An influential group of actors, producers, and playwrights who in various forms of organization from 1915 to 1929 produced about a hundred plays by almost fifty playwrights and led to the greatest era in American drama. The group started as an acting company in Provincetown, Massachusetts, under the direction of <IR> GEORGE CRAM COOK </IR> ; their first theater, called the Wharf Theater (1916), was an abandoned fish house on a pier owned by Mary Heaton Vorse. Among the plays given were <IR> SUPPRESSED DESIRES </IR> , by Cook and his wife <IR> SUSAN GLASPELL </IR> , Change Your Style, by Cook; and Contemporaries, by Wilbur Daniel Steele. Even more important was the first production of <IR> EUGENE O'NEILL's BOUND EAST FOR CARDIFF </IR> . Later the group moved to New York City, where it established the Playwrights' Theater in a private home on Macdougal Street, and two years later the Provincetown Playhouse on the same street. In 1929 the group moved uptown to the Garrick Theater and, after an unsuccessful season, it disbanded.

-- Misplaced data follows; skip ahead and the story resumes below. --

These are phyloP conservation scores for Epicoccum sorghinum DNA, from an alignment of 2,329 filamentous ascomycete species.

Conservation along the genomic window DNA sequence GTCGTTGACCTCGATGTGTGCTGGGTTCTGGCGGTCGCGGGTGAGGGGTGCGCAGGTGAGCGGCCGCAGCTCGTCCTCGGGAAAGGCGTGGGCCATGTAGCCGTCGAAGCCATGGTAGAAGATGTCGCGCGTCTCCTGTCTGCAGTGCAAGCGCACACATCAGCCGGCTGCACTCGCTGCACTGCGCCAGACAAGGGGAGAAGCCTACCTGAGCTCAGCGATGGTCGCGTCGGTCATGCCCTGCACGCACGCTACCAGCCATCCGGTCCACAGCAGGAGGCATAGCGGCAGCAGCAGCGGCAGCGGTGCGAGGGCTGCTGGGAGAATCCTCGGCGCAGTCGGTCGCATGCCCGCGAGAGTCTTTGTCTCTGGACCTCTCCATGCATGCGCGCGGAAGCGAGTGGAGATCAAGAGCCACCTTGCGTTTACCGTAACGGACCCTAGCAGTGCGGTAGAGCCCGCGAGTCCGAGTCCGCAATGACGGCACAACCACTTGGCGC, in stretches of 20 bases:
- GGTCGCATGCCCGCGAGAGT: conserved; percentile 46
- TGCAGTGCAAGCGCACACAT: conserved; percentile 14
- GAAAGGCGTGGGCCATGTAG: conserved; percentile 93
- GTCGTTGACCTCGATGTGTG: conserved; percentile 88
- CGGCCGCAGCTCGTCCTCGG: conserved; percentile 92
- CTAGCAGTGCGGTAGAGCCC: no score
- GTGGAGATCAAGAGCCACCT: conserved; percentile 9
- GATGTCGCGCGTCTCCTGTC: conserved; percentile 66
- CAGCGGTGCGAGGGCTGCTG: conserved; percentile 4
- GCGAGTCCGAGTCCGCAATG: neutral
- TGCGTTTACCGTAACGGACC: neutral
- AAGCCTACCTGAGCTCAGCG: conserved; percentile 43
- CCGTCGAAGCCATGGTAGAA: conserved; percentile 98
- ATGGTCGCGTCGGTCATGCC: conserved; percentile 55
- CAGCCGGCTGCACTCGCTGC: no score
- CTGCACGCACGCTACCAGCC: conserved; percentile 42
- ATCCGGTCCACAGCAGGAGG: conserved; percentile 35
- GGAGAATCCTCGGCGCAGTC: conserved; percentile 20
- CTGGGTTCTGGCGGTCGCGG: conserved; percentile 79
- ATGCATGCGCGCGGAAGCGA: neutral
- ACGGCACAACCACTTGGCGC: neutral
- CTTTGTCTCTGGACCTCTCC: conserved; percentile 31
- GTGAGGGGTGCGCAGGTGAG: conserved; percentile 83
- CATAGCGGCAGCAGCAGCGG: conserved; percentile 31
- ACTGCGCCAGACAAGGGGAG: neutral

In New York the Players continued to produce plays by O'Neill, as well as works by <IR> FLOYD DELL </IR> , <IR> THEODORE DREISER </IR> , <IR> EDNA ST. VINCENT MILLAY </IR> , Susan Glaspell, <IR> SHERWOOD ANDERSON </IR> , <IR> PAUL GREEN </IR> , <IR> E.E. CUMMINGS </IR> , and <IR> EDNA FERBER </IR> . The great service of the group was the attention it focused on native writers. Helen Deutsch and Stella Hanau wrote In Provincetown (1931), and Susan Glaspell gave an account of her and her husband's experiences in The Road to the Temple (1926). Agnes Boulton, Eugene O'Neill's second wife, has also given a valuable account in her Part of a Long Story (1958).